Multiple threads trying to access different files on the hard disk can lead to very bad performance.
However, load balanced parallelization may still lead to improvement if enough time goes into calculations: the nodes will get out of synchronization thus hard disk requests will come in one after the other instead of all at the same time.
Here's a simple example of
snow::clusterApply vs the load balanced
snow::clusterApplyLB. I use snow instead of parallel as it provides timing and plotting:
system(sprintf('taskset -p 0xffffffff %d', Sys.getpid()))
cl <- makeSOCKcluster (rep ("localhost", 2))
times <- sample (1:6) / 4
##  1.50 0.25 0.75 1.00 0.50 1.25
t <- snow.time (l <- clusterApply (cl, times, function (x) Sys.sleep (x)))
plot (t, main = "\n\nclusterApply")
for (i in 1 : 2)
points (t$data[[i]][,"send_start"], rep (i, 3), pch = 20, cex = 2)
tlb <- snow.time (l <- clusterApplyLB (cl, times, function (x) Sys.sleep (x)))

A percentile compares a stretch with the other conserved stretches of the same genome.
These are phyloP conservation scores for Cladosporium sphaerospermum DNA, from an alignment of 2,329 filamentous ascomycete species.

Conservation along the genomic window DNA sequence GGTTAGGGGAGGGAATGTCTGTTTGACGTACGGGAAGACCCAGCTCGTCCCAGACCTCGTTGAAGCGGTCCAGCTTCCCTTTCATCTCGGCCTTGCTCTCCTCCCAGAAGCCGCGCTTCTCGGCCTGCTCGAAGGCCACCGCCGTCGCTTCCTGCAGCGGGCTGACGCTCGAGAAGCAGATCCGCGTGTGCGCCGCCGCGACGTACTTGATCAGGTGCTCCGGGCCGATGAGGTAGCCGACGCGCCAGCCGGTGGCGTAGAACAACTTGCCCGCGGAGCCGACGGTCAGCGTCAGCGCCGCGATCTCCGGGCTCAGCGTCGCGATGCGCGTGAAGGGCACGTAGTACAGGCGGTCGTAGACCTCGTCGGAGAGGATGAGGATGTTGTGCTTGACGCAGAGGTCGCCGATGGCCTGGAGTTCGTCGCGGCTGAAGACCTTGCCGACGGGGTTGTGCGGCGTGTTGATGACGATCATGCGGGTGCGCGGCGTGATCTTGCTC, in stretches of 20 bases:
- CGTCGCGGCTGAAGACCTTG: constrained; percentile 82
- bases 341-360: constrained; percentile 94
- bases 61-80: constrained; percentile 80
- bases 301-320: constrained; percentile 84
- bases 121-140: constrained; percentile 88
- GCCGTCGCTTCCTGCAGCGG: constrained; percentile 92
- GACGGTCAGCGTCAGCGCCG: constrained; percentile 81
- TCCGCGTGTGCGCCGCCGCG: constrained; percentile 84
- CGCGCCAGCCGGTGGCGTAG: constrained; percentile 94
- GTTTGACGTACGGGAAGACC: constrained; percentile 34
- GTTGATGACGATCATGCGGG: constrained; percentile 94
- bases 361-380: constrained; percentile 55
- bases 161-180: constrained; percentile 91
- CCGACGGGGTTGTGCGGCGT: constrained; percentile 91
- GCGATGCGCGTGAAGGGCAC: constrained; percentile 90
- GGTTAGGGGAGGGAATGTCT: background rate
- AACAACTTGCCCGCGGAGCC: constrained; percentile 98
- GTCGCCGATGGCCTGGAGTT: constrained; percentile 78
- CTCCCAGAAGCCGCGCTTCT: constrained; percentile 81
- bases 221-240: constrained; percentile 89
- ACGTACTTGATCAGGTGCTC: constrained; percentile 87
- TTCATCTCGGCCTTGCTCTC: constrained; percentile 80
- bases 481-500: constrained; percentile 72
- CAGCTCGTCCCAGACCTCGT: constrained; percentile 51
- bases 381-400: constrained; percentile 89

plot (tlb, main = "\n\nclusterApplyLB")
for (i in 1 : 2)
points (tlb$data[[i]][,"send_start"], rep (i, 3), pch = 20, cex = 2)
The black dots mark the start of a new function call. If the function starts with loading the file, all nodes will always try to access the hard disk at the same time with
clusterApply because the cluster waits for all nodes to return results before dealing out the new round of tasks. With
clusterApplyLB, the next task is handed out as soon as a node returned the result. Even if the tasks take basically the same time, they will get out of synchronization rather fast and the file loading will not be exactly at the same time.
(I don't know whether this is the actual problem, though)